1. Flavouring doesn’t actually mean plant points. Although natural flavourings are typically derived from plants, offer flavour (without added sugar), and aren’t associated with negative outcomes, they don’t count towards plant points because they are not the whole plant. Check for whole plants on the back of the ingredients.

A photo of several foods on a table which are all high in protein such as meat, salmon, eggs and nuts.

2. Many products claim to be high in protein – but is that protein packaged with a bunch of food additives like sweeteners, and no fibre? Most likely, in which case go for nuts, kefir, yoghurt, tofu or even your humble egg sided with some fibre from plants instead.

A photo of coconut sugar in a bowl

3. Exotic-sounding forms of sugar like coconut blossom nectar and date syrup can make products sound healthy. But these are still types of added sugar that leave your gut microbes hangry. Discover the 50+ names for types of added sugar that exist… yes 50!

Look at the numbers

A photo of ingredients in measuring cups

4. Ingredients are listed from greatest to smallest by weight. So if a product promises healthy ingredients like oats, this should be near the top to reap all of those health benefits.

A photo of a list of ingredients

5. Keep a close eye on the top three ingredients. If you want to benefit nutritionally, you want to ensure these three come from whole foods reducing the proportion of the product that comes from refined ingredients, if any.

A photo of a food label with low sugar

6.What is the portion size? Many products are advertised as ‘low calorie’, ‘low sugar’ or ‘low salt’ but this is often based on an unrealistically tiny portion size (marketeers favourite trick!) so check the grams you would actually eat.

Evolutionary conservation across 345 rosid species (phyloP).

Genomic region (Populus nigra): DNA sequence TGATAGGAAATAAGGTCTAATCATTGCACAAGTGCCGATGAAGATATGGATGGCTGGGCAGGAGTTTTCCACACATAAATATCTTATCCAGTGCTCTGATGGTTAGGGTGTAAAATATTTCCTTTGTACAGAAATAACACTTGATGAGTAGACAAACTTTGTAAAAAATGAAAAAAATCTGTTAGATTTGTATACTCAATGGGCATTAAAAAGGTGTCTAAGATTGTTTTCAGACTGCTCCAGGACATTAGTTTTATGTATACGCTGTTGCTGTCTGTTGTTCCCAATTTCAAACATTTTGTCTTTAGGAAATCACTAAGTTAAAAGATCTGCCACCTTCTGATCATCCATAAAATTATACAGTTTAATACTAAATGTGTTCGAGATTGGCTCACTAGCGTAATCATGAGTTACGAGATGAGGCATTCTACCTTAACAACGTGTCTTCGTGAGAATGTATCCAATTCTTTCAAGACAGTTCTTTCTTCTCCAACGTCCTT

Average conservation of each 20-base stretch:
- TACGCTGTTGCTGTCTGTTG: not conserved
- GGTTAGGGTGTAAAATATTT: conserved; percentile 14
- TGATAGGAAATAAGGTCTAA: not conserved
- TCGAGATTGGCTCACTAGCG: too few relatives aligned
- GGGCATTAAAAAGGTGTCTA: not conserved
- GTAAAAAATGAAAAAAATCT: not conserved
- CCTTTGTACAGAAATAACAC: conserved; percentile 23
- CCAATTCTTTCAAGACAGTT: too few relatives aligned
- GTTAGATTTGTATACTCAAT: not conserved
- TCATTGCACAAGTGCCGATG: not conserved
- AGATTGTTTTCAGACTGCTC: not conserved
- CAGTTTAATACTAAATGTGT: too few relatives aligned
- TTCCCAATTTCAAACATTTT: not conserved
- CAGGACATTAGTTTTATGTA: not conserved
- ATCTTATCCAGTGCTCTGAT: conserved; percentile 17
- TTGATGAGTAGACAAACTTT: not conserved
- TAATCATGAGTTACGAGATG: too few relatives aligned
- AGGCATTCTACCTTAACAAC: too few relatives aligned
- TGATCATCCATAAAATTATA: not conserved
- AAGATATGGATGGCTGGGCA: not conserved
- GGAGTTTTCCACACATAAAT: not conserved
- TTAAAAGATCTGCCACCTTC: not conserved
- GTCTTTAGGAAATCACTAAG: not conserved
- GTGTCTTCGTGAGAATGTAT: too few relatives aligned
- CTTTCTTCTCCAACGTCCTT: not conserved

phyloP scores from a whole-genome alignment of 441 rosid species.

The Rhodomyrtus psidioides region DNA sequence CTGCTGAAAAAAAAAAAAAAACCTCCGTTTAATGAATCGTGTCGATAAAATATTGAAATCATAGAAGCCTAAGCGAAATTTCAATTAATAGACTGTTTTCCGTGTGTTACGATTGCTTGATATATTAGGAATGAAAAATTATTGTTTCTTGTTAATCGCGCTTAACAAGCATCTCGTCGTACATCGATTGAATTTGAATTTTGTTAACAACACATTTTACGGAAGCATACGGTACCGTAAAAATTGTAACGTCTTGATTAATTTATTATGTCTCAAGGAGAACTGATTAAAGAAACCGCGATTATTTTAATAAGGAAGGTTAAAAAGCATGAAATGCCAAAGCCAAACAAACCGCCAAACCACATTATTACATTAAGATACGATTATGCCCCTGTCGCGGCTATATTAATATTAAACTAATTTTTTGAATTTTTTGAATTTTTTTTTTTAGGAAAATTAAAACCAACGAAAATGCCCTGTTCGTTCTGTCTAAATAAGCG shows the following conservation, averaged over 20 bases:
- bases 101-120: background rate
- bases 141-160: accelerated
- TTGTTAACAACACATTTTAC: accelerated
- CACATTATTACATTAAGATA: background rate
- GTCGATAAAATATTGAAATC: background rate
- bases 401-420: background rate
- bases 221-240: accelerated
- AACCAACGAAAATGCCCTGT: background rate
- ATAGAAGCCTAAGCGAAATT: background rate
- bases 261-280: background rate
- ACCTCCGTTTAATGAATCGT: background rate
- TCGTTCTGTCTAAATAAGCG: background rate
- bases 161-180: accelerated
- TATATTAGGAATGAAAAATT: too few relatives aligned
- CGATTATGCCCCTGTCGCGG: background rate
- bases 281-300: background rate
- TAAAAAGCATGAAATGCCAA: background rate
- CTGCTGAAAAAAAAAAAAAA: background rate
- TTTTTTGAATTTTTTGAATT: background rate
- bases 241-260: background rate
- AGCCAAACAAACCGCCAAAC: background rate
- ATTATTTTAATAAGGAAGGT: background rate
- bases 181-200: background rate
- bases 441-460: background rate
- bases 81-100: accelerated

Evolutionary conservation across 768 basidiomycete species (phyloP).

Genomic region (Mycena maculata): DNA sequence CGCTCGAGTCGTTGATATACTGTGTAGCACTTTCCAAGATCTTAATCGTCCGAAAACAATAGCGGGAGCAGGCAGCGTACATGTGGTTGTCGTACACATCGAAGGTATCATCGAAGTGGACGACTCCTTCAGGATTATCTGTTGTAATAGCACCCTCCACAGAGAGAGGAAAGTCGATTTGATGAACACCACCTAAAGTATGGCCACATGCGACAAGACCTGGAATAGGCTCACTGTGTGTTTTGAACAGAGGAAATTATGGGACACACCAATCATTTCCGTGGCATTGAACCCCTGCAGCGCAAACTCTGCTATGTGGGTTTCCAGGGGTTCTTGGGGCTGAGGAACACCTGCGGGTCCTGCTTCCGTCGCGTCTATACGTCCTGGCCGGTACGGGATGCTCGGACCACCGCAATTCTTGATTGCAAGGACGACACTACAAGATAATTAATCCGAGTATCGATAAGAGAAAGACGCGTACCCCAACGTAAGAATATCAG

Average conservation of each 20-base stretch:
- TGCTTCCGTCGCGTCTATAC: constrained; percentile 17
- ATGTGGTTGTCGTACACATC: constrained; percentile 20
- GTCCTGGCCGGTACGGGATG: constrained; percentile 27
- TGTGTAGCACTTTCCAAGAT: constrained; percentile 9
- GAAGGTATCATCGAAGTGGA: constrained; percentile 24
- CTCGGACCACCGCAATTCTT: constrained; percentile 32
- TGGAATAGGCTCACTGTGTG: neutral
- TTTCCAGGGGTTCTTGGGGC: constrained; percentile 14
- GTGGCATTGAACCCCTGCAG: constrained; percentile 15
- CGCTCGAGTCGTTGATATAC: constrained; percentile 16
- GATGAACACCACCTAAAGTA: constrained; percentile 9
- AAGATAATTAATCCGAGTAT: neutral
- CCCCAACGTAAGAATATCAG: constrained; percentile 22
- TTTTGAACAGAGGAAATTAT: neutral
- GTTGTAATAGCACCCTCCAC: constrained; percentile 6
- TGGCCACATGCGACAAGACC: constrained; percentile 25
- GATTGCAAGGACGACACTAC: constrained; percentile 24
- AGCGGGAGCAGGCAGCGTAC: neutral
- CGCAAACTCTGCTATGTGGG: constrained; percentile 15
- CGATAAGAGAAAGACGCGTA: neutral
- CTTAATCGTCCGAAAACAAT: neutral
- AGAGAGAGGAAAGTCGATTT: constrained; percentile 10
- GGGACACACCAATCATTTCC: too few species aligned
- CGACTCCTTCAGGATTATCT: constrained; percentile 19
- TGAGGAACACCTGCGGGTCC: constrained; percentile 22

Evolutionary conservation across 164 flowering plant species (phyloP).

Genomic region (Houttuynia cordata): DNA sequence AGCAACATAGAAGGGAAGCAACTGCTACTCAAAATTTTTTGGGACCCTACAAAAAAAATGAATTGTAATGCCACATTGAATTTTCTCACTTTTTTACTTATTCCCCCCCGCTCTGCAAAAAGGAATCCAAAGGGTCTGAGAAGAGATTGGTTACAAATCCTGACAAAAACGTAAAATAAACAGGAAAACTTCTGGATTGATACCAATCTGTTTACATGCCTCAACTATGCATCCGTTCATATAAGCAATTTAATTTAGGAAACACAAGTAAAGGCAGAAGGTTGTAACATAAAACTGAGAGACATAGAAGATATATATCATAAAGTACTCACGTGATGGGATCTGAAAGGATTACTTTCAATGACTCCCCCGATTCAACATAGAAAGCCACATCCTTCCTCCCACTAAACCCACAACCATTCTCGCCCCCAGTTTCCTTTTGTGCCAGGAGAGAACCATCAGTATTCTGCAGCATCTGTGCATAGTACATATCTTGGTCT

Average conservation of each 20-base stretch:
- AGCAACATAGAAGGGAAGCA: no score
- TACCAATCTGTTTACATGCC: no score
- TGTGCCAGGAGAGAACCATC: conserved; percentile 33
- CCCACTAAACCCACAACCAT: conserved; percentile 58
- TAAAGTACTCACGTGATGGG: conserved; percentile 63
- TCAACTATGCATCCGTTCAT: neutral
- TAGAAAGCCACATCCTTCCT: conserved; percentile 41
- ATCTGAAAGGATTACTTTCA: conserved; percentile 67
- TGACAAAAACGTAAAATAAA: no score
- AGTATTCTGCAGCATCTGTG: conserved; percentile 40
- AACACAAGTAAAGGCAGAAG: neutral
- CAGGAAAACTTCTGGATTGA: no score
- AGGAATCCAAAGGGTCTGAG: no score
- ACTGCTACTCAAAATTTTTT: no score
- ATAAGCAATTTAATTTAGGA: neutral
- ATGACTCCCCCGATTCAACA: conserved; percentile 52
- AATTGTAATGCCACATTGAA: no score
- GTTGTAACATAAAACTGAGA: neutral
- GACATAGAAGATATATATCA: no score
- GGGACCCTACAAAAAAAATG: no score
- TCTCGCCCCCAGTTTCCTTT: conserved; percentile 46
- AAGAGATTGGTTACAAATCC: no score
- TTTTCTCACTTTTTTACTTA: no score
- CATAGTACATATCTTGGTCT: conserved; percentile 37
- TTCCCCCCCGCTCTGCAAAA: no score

Packaging promises

A photo of two wooden spoons, one with artificial sweetener and another with sugar

7. Don’t assume that ‘no added sugar’ foods are automatically healthy. Some of these foods that claim they are ‘no added sugar’ are now starting to also claim gut health benefits, but they often contain artificial sweeteners which may actually be detrimental for your gut microbes.

A bowl of crisps

8. If a food is described as ‘light’, look carefully to determine what it’s lighter in. While most people may assume that means lighter in calories, that’s not always the case according to regulations. Take crisps for example, often they may be lighter in salt they may have more saturated fat to make up for that loss in flavour.

A close up shot of different types of candy

9. ‘Natural’ doesn’t necessarily equate to a product being good for you — marketeers often push this term to make a food sound more wholesome. This trick is typically used by the sweets industry despite them all containing at least 80% added sugar.

Illustration of a woman picking out a grain out of a tapestry of different types of plants to show plant diversity

Takeaway

It’s not about fixating on food labels and obsessing over every last ingredient, you should enjoy your food choices! Just be mindful so you don’t fall prey to clever marketing and manipulation that might try and convince you a product is ‘healthy’ when it’s not. Also, be cautious about those who demonise a food simply because it is processed. A lot of this is hype, so knowing how to decipher food labels is a good skill to have for life and will empower you to make the best decisions for you and your gut.

If you have personalised health goals that makes reading labels even more of a challenge, our team of specialist dietitians in the clinic can guide you through your individual needs and develop meal plans that suit you and your family!